Feeling the Pressure
Although the Seminole and their white neighbors maintained a fragile peace for more than ten years, the call for Indian removal never died out. In 1830, at the urging of President Andrew Jackson, Congress passed the Indian Removal Act, which called for Indians in the southeastern United States to be removed to land in what is now Oklahoma. The Seminole and their black allies were faced with a choice: move to a hostile new land or fight for their homes. Many chose to stay and fight.
Topics. This historical marker is listed in these topic lists: African AmericansNative AmericansSettlements & SettlersWars, US Indian.
Location. 28° 48.437′ N, 82° 18.383′ 
Marker detail: Green Corn Ceremony / Stickball Game image. Click for full size.
Guy LaBree, Courtesy Florida Museum of Natural History
3. Marker detail: Green Corn Ceremony / Stickball Game
During the four-day Green Corn Ceremony, the Seminole people engage in stop dancing, traditional storytelling and lively stickball games.
W. Marker is near Inverness, Florida, in Citrus County. Marker can be reached from Old Floral City Road, 0.2 miles south of Carnegie Drive, on the right when traveling south. Marker is located within Fort Cooper State Park, along the Seminole Heritage Trail, about 8/10 mile inside the park and a short walk from the parking lot. Touch for map. Marker is at or near this postal address: 3100 South Old Floral City Road, Inverness FL 34450, United States of America. Touch for directions.
Other nearby markers. At least 8 other markers are within walking distance of this marker. Fort Cooper (about 600 feet away, measured in a direct line); Florida's First People (approx. 0.2 miles away); The Seminole in the Cove of the Withlacoochee (approx. 0.2 miles away); Old Military Road (approx. 0.2 miles away); War Comes to the Cove (approx. 0.2 miles away); Lonely Outpost in a Hostile Land (approx. ¼ mile away); A Costly Florida War (approx. 0.3 miles away); a different marker also named Fort Cooper (approx. 0.7 miles away). Touch for a list and map of all markers in Inverness.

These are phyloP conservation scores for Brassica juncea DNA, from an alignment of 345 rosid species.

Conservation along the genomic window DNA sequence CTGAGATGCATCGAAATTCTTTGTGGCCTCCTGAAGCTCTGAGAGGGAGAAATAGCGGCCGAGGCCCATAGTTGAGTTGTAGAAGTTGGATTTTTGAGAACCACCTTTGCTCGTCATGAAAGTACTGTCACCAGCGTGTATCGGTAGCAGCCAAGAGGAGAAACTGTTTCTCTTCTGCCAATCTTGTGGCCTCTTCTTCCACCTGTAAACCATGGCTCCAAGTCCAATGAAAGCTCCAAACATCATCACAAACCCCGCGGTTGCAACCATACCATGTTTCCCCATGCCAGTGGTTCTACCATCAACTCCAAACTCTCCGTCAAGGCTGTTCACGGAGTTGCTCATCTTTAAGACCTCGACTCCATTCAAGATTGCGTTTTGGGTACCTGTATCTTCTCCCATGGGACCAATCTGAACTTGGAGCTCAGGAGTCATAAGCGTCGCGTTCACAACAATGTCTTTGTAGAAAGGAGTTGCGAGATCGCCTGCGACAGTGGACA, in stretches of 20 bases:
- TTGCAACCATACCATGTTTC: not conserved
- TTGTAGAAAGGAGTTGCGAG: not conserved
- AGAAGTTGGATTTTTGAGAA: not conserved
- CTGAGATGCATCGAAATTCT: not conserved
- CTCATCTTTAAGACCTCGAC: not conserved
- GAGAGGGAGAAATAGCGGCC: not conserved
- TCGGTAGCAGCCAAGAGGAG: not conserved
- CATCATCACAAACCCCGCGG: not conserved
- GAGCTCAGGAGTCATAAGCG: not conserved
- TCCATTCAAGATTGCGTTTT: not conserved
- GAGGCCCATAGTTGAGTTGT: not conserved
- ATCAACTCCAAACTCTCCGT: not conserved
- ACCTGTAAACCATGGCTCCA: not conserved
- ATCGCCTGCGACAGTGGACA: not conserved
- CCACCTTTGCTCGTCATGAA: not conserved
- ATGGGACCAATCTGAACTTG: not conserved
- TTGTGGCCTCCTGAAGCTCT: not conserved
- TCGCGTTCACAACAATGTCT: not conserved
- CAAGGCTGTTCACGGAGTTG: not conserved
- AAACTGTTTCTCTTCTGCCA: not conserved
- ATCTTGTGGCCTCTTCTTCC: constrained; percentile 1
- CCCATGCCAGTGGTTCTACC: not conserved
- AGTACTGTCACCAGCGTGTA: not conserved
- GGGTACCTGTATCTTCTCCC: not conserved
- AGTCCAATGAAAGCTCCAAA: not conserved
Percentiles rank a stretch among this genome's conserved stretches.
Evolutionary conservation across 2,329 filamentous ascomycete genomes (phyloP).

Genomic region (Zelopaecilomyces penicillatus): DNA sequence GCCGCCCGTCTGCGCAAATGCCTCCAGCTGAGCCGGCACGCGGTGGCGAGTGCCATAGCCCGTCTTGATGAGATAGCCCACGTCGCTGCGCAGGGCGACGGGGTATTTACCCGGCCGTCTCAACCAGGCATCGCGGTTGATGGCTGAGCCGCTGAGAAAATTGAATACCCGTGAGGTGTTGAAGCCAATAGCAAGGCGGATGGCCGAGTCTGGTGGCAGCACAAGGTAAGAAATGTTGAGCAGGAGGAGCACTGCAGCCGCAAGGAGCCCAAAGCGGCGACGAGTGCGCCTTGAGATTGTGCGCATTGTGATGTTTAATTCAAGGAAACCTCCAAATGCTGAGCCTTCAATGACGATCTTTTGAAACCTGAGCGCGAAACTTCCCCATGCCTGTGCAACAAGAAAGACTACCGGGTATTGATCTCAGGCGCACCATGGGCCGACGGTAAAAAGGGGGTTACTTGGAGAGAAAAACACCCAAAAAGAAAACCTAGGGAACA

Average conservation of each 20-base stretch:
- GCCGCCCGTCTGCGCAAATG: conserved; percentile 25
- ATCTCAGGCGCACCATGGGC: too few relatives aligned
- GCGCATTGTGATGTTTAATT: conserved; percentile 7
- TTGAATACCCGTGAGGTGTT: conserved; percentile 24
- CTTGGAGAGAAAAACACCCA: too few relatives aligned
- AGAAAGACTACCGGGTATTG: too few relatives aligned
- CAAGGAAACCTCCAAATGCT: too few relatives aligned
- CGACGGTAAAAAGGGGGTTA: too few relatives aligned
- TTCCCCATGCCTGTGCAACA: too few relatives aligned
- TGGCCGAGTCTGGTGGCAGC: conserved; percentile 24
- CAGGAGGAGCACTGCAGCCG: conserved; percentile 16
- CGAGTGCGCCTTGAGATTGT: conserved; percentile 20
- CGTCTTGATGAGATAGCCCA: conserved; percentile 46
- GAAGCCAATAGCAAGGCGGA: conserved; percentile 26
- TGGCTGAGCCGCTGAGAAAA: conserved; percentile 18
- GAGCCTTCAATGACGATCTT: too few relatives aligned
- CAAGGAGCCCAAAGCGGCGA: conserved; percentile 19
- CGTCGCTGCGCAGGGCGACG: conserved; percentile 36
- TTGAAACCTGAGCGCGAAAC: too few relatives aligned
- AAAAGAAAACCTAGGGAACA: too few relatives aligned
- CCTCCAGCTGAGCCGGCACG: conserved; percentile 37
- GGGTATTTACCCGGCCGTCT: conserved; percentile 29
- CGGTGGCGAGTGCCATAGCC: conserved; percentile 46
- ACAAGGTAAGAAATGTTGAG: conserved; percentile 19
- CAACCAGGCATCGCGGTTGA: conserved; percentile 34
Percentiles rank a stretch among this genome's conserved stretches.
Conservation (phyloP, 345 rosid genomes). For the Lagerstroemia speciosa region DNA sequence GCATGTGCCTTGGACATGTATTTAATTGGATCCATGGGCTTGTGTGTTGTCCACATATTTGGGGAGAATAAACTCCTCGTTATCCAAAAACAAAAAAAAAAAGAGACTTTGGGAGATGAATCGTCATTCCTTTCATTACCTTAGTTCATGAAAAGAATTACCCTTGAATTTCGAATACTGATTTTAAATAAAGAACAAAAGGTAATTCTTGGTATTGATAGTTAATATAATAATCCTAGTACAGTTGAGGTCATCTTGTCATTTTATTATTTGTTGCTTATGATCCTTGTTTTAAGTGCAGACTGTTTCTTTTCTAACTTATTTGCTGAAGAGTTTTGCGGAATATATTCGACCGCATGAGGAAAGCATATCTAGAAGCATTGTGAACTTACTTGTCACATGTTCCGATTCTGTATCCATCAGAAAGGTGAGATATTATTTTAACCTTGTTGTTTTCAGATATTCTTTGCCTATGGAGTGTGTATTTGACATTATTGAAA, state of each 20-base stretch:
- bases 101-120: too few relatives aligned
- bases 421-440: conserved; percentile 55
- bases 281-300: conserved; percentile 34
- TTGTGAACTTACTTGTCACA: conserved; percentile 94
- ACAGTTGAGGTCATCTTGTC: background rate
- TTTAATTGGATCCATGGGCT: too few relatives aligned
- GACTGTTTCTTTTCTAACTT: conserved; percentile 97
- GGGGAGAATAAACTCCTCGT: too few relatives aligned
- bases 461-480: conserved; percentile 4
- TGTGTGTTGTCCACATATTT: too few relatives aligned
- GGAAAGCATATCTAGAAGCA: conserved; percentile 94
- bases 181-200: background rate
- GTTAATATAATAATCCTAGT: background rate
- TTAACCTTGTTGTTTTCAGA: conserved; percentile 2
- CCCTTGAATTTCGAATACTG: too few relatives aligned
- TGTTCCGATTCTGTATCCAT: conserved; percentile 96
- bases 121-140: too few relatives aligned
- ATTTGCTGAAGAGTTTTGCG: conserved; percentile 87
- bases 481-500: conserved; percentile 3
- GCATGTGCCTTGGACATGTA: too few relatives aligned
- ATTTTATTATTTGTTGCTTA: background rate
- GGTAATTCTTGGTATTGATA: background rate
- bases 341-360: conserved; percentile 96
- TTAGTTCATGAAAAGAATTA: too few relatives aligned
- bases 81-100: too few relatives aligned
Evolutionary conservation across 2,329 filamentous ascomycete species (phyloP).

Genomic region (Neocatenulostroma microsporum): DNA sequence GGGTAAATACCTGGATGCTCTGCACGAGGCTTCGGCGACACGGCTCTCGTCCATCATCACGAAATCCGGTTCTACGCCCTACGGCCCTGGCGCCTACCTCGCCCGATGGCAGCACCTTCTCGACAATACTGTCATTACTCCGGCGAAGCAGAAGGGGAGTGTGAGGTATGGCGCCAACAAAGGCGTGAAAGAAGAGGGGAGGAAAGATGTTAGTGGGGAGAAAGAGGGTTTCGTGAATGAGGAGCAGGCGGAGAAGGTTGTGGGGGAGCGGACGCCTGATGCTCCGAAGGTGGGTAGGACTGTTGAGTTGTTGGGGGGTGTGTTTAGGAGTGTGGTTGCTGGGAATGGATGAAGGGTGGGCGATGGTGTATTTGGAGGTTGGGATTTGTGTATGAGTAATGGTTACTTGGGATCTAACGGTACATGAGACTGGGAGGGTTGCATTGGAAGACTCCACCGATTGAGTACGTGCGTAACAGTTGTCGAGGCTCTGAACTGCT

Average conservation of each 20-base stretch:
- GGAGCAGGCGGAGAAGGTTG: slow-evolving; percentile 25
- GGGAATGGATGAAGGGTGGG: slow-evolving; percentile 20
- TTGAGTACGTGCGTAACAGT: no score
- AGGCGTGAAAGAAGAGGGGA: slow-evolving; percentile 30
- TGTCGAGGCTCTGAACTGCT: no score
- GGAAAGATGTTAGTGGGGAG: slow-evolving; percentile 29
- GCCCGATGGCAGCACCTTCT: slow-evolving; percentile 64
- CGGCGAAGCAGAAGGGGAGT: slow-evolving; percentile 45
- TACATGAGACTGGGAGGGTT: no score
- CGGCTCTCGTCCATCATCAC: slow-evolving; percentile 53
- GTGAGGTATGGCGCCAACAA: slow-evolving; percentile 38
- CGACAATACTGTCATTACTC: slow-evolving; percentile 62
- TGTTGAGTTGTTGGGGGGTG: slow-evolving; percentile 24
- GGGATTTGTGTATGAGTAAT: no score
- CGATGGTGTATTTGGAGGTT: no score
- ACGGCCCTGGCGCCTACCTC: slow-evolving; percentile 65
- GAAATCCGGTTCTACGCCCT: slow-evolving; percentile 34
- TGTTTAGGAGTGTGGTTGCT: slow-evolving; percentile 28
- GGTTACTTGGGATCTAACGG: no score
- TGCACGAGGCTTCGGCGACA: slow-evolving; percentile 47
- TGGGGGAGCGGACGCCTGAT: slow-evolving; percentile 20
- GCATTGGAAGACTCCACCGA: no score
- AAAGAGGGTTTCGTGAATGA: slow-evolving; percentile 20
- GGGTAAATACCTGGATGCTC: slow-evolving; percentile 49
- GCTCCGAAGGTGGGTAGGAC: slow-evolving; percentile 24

Related markers. Click here for a list of markers that are related to this marker. Fort Cooper, The Seminole Heritage Trail, and the Second Seminole War
Also see . . .  Black Seminoles. Black Seminoles, also called Seminole Maroons or Seminole Freedmen, a group of free blacks and runaway slaves (maroons) that joined forces with the Seminole Indians in Florida
Life Along the Withlacoochee Marker Kiosk (<i>wide view; located on the Seminole Heritage Trail</i>) image. Click for full size.
Photographed By Cosmos Mariner, April 16, 2019
4. Life Along the Withlacoochee Marker Kiosk (wide view; located on the Seminole Heritage Trail)
from approximately 1700 through the 1850s. The Black Seminoles were celebrated for their bravery and tenacity during the three Seminole Wars. The Native American Seminoles living in Florida were not one tribe but many. They spoke a variety of Muskogean languages and had formed an alliance to prevent European settlers from expanding into their homelands. (Submitted on April 18, 2019, by Cosmos Mariner of Cape Canaveral, Florida.) 
Credits. This page was last revised on April 18, 2019. It was originally submitted on April 16, 2019, by Cosmos Mariner of Cape Canaveral, Florida. This page has been viewed 289 times since then and 41 times this year. Photos:   1, 2, 3, 4. submitted on April 18, 2019, by Cosmos Mariner of Cape Canaveral, Florida.

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Apr. 16, 2024